Amanda Knox, wrongfully convicted student-turned-criminal justice activist and writer, is engaged to her longtime boyfriend, Christopher Robinson

By Adam CarlsonJeff Truesdell and Sandra Sobieraj Westfall
November 16, 2018 05:13 PM
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Amanda Knox, wrongfully convicted college student-turned-criminal justice activist, writer and TV host, is engaged to her longtime boyfriend, she announced on Friday.

Christopher Robinson, a Seattle poet and author whom Knox has been dating since 2015, proposed via an elaborate, space-themed stunt involving a fake meteorite, a futuristic tablet and the phrase “the Knox-Robinson Coalescence.”

Knox, 31, first shared a clip of the proposal on her Instagram, writing, “It was just your average Sunday night, when suddenly…” She then linked to the full video on YouTube.

The footage shows Knox led outside by a strange noise only to discover the apparent meteorite — complete with ominous lighting and smoke — had crashed into Earth. Inside was a tablet and on it, in the elaborate diction of science fiction, was the history of her romance with Robinson.

As she finished reading, Robinson, 36, proposed (sans ring — as he explained in text at the end of the video, Knox doesn’t wear them).

“Will you stay with me until the last star in the last galaxy burns out and even after that?” he asked. “Amanda Marie Knox, will you marry me?

Gushing, she said yes, later asking, “How did you do this?”

“This insanity was over a year in the making,” Robinson wrote at the end of the video. “Special thanks to everyone who kept zipped lips.”

Amanda Knox (right) and Christopher Robinson at their Seattle home in 2017
| Credit: Amanda Friedman

How They Met and Fell in Love

Knox was not looking for love when, she told PEOPLE last year, it crept up on her again.

Following her release seven years ago from an Italian prison for a headline-grabbing murder she did not commit, the former study-abroad student returned to Seattle to rebuild what she could of her life, she said in an interview at her home.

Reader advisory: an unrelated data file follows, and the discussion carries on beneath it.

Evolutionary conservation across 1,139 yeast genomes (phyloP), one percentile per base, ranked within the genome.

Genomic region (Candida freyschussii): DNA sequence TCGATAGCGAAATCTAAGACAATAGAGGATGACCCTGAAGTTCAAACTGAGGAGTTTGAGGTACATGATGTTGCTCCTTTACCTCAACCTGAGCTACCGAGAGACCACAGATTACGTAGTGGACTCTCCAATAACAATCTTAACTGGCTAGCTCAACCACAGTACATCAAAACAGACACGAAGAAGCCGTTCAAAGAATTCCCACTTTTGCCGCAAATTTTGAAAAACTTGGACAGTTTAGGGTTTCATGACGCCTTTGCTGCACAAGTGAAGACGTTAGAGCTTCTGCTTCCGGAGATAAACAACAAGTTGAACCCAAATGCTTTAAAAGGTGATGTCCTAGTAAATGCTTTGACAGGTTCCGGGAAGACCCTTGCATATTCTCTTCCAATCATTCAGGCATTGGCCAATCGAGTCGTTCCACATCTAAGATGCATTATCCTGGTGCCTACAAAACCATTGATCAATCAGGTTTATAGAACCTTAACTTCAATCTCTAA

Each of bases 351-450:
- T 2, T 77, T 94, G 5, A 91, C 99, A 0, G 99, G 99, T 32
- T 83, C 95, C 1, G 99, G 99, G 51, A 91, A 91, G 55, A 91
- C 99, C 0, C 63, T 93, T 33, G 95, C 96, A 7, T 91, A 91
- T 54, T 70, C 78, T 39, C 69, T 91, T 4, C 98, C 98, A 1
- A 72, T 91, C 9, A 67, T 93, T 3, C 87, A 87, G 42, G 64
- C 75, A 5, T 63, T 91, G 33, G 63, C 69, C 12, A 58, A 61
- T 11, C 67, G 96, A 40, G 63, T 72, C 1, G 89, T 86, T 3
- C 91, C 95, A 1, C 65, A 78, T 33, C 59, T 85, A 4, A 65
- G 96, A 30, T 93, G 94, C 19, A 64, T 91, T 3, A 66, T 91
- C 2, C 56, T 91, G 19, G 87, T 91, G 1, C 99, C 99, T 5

“When I first came home, I was afraid that the prosecution’s narrative would forever limit and define me,” she said.

Knox and then-boyfriend Raffaele Sollecito were twice convicted in the 2007 murder of her 21-year-old British roommate, Meredith Kercher, in Perugia, Italy, when Knox was 20, and she spent four years in prison during her detention and prosecution.

Italy’s highest court eventually exonerated her and Sollecito in 2015. A third person, Rudy Guede, was also convicted of Kercher’s murder and remains behind bars.

“I was told that my best-case scenario would likely consist of writing my memoir and then disappearing,” Knox said. “Whether I deserved it or not, there was nothing I could do but accept that the story of the girl accused of murdering her roommate would be the frame through which people viewed and consumed me, and through which I had to pass to live my life.”

“I can’t tell you how grateful I am that things didn’t turn out that way,” she said.

Back in the States, Knox finished college, started writing an arts column for the West Seattle Herald and steadily found her voice as an activist for others facing wrongful convictions.

After breaking from Sollecito, Knox began another relationship. She was engaged to someone else in May 2015 when she wrote a review of War of the Encyclopaedists, a novel co-written by Robinson, and she later met Robinson at a local book launch.

“I was probably the only person at the party who didn’t really know who she was,” Robinson told PEOPLE last year at his home with Knox. “I knew [about] Italy and some legal stuff and something that shouldn’t have happened. But I didn’t really know her story.”

Some days later, Knox sat down with Robinson and his co-author at Robinson’s home to interview them. “Then we drank Scotch and watched Star Trek,” he said.

Knox recalled: “When we shook hands goodbye, he said, ‘I think you’re someone I should be friends with.’ “

It was an “amazing” moment, she said, “because that hadn’t happened to me yet, where I came home and someone I didn’t know — who I admired for their accomplishments but also thought of potentially as a peer — could be my friend.”

By late 2015, she and Robinson were dating. They moved in 2016 into a rented one-bedroom bungalow in Seattle along with Knox’s cats: Mr. Screams, Mr. Fats and Emil.

“I don’t want to get married for the sake of getting married,” Knox said then. “My hope is that I have a partner with whom I can continue to take on the world … and I very much love Chris and feel like he is my partner, and he would be a wonderful dad and we talk about it all the time. So I look forward to that part of my life that I had always taken for granted growing up and then had to let go of in prison.”

Robinson contrasted the Knox he knows with the woman who appears in the Emmy-nominated Netflix documentary Amanda Knox, in which she participated.

“When something matters and she cares about it, she doesn’t just let it slide. She puts her foot down and stands up for what she believes is just,” he said. “But just because she’s that person doesn’t mean that we also don’t swing dance in the kitchen while we’re making dinner. We have a lot of fun together, and we let that whimsy carry us.”

Said Knox: “I imagine Christopher and I will have many conversations with our children over the years, beginning at the beginning.”